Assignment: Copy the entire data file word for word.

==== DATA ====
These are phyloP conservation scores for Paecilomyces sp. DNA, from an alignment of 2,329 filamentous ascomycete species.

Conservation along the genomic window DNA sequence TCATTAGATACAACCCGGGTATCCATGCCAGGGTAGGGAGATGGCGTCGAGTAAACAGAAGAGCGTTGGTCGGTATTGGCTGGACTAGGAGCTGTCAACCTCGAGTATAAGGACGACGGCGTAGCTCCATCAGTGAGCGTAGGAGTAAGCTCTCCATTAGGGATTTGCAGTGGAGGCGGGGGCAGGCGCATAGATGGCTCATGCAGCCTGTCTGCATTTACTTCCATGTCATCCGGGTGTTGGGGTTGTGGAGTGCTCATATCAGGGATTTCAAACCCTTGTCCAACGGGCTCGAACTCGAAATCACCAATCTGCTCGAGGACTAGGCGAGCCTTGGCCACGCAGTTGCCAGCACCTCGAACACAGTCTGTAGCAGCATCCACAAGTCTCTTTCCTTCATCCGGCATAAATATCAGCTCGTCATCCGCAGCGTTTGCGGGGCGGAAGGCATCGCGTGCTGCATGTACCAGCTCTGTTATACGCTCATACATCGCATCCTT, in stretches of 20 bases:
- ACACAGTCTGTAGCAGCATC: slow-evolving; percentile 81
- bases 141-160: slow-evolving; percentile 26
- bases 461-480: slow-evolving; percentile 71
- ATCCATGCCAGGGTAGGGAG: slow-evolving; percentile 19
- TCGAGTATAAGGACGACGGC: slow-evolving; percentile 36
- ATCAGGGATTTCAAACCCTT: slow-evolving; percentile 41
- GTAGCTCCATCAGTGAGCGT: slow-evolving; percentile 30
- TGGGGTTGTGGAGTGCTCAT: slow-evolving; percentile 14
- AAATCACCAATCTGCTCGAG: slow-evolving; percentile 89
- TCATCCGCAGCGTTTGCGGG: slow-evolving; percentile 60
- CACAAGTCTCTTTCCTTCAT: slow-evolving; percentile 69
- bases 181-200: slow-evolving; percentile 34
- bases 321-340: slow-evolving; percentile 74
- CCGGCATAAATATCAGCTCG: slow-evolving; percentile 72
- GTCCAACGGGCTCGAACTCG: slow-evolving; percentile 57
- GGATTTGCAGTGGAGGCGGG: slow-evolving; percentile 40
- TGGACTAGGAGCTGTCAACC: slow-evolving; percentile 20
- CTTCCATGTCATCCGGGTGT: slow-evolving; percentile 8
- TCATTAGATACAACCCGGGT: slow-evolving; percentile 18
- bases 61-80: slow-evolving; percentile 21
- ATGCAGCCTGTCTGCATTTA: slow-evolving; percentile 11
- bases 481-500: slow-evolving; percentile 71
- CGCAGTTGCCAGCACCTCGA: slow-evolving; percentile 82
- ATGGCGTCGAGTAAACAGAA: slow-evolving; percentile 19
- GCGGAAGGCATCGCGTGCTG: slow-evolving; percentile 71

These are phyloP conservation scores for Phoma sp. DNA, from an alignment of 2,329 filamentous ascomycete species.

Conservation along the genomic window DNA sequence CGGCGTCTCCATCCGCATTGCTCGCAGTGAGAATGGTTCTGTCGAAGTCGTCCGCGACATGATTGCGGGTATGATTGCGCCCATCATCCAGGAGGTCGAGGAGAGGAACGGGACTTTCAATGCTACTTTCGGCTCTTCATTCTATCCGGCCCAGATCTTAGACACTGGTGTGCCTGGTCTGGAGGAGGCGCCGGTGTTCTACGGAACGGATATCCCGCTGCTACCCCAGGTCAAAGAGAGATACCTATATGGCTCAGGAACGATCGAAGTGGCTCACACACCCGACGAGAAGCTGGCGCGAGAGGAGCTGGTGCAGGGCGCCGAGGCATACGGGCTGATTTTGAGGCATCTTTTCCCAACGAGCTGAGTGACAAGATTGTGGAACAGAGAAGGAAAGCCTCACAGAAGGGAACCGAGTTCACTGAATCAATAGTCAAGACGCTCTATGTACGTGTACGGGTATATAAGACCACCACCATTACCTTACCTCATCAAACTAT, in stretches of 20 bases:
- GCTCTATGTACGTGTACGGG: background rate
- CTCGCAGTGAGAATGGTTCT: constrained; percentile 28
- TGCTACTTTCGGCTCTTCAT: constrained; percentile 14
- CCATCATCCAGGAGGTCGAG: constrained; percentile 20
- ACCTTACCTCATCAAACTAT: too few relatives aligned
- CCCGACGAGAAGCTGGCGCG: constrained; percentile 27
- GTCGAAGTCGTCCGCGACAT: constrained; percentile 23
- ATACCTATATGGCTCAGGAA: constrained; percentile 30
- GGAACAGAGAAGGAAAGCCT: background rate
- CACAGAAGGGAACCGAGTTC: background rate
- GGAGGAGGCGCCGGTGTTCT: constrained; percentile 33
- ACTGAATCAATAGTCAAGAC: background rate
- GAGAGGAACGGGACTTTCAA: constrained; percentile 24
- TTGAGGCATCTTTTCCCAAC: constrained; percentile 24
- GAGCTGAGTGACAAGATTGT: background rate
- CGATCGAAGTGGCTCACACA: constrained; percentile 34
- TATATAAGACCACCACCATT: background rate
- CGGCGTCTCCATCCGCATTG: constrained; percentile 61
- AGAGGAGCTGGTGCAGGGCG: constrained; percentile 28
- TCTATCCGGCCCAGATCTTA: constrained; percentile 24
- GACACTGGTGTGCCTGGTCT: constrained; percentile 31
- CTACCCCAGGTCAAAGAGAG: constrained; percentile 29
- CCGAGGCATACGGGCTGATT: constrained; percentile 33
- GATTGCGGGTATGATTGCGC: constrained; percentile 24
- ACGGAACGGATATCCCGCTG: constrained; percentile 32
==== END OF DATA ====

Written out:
These are phyloP conservation scores for Paecilomyces sp. DNA, from an alignment of 2,329 filamentous ascomycete species.

Conservation along the genomic window DNA sequence TCATTAGATACAACCCGGGTATCCATGCCAGGGTAGGGAGATGGCGTCGAGTAAACAGAAGAGCGTTGGTCGGTATTGGCTGGACTAGGAGCTGTCAACCTCGAGTATAAGGACGACGGCGTAGCTCCATCAGTGAGCGTAGGAGTAAGCTCTCCATTAGGGATTTGCAGTGGAGGCGGGGGCAGGCGCATAGATGGCTCATGCAGCCTGTCTGCATTTACTTCCATGTCATCCGGGTGTTGGGGTTGTGGAGTGCTCATATCAGGGATTTCAAACCCTTGTCCAACGGGCTCGAACTCGAAATCACCAATCTGCTCGAGGACTAGGCGAGCCTTGGCCACGCAGTTGCCAGCACCTCGAACACAGTCTGTAGCAGCATCCACAAGTCTCTTTCCTTCATCCGGCATAAATATCAGCTCGTCATCCGCAGCGTTTGCGGGGCGGAAGGCATCGCGTGCTGCATGTACCAGCTCTGTTATACGCTCATACATCGCATCCTT, in stretches of 20 bases:
- ACACAGTCTGTAGCAGCATC: slow-evolving; percentile 81
- bases 141-160: slow-evolving; percentile 26
- bases 461-480: slow-evolving; percentile 71
- ATCCATGCCAGGGTAGGGAG: slow-evolving; percentile 19
- TCGAGTATAAGGACGACGGC: slow-evolving; percentile 36
- ATCAGGGATTTCAAACCCTT: slow-evolving; percentile 41
- GTAGCTCCATCAGTGAGCGT: slow-evolving; percentile 30
- TGGGGTTGTGGAGTGCTCAT: slow-evolving; percentile 14
- AAATCACCAATCTGCTCGAG: slow-evolving; percentile 89
- TCATCCGCAGCGTTTGCGGG: slow-evolving; percentile 60
- CACAAGTCTCTTTCCTTCAT: slow-evolving; percentile 69
- bases 181-200: slow-evolving; percentile 34
- bases 321-340: slow-evolving; percentile 74
- CCGGCATAAATATCAGCTCG: slow-evolving; percentile 72
- GTCCAACGGGCTCGAACTCG: slow-evolving; percentile 57
- GGATTTGCAGTGGAGGCGGG: slow-evolving; percentile 40
- TGGACTAGGAGCTGTCAACC: slow-evolving; percentile 20
- CTTCCATGTCATCCGGGTGT: slow-evolving; percentile 8
- TCATTAGATACAACCCGGGT: slow-evolving; percentile 18
- bases 61-80: slow-evolving; percentile 21
- ATGCAGCCTGTCTGCATTTA: slow-evolving; percentile 11
- bases 481-500: slow-evolving; percentile 71
- CGCAGTTGCCAGCACCTCGA: slow-evolving; percentile 82
- ATGGCGTCGAGTAAACAGAA: slow-evolving; percentile 19
- GCGGAAGGCATCGCGTGCTG: slow-evolving; percentile 71

These are phyloP conservation scores for Phoma sp. DNA, from an alignment of 2,329 filamentous ascomycete species.

Conservation along the genomic window DNA sequence CGGCGTCTCCATCCGCATTGCTCGCAGTGAGAATGGTTCTGTCGAAGTCGTCCGCGACATGATTGCGGGTATGATTGCGCCCATCATCCAGGAGGTCGAGGAGAGGAACGGGACTTTCAATGCTACTTTCGGCTCTTCATTCTATCCGGCCCAGATCTTAGACACTGGTGTGCCTGGTCTGGAGGAGGCGCCGGTGTTCTACGGAACGGATATCCCGCTGCTACCCCAGGTCAAAGAGAGATACCTATATGGCTCAGGAACGATCGAAGTGGCTCACACACCCGACGAGAAGCTGGCGCGAGAGGAGCTGGTGCAGGGCGCCGAGGCATACGGGCTGATTTTGAGGCATCTTTTCCCAACGAGCTGAGTGACAAGATTGTGGAACAGAGAAGGAAAGCCTCACAGAAGGGAACCGAGTTCACTGAATCAATAGTCAAGACGCTCTATGTACGTGTACGGGTATATAAGACCACCACCATTACCTTACCTCATCAAACTAT, in stretches of 20 bases:
- GCTCTATGTACGTGTACGGG: background rate
- CTCGCAGTGAGAATGGTTCT: constrained; percentile 28
- TGCTACTTTCGGCTCTTCAT: constrained; percentile 14
- CCATCATCCAGGAGGTCGAG: constrained; percentile 20
- ACCTTACCTCATCAAACTAT: too few relatives aligned
- CCCGACGAGAAGCTGGCGCG: constrained; percentile 27
- GTCGAAGTCGTCCGCGACAT: constrained; percentile 23
- ATACCTATATGGCTCAGGAA: constrained; percentile 30
- GGAACAGAGAAGGAAAGCCT: background rate
- CACAGAAGGGAACCGAGTTC: background rate
- GGAGGAGGCGCCGGTGTTCT: constrained; percentile 33
- ACTGAATCAATAGTCAAGAC: background rate
- GAGAGGAACGGGACTTTCAA: constrained; percentile 24
- TTGAGGCATCTTTTCCCAAC: constrained; percentile 24
- GAGCTGAGTGACAAGATTGT: background rate
- CGATCGAAGTGGCTCACACA: constrained; percentile 34
- TATATAAGACCACCACCATT: background rate
- CGGCGTCTCCATCCGCATTG: constrained; percentile 61
- AGAGGAGCTGGTGCAGGGCG: constrained; percentile 28
- TCTATCCGGCCCAGATCTTA: constrained; percentile 24
- GACACTGGTGTGCCTGGTCT: constrained; percentile 31
- CTACCCCAGGTCAAAGAGAG: constrained; percentile 29
- CCGAGGCATACGGGCTGATT: constrained; percentile 33
- GATTGCGGGTATGATTGCGC: constrained; percentile 24
- ACGGAACGGATATCCCGCTG: constrained; percentile 32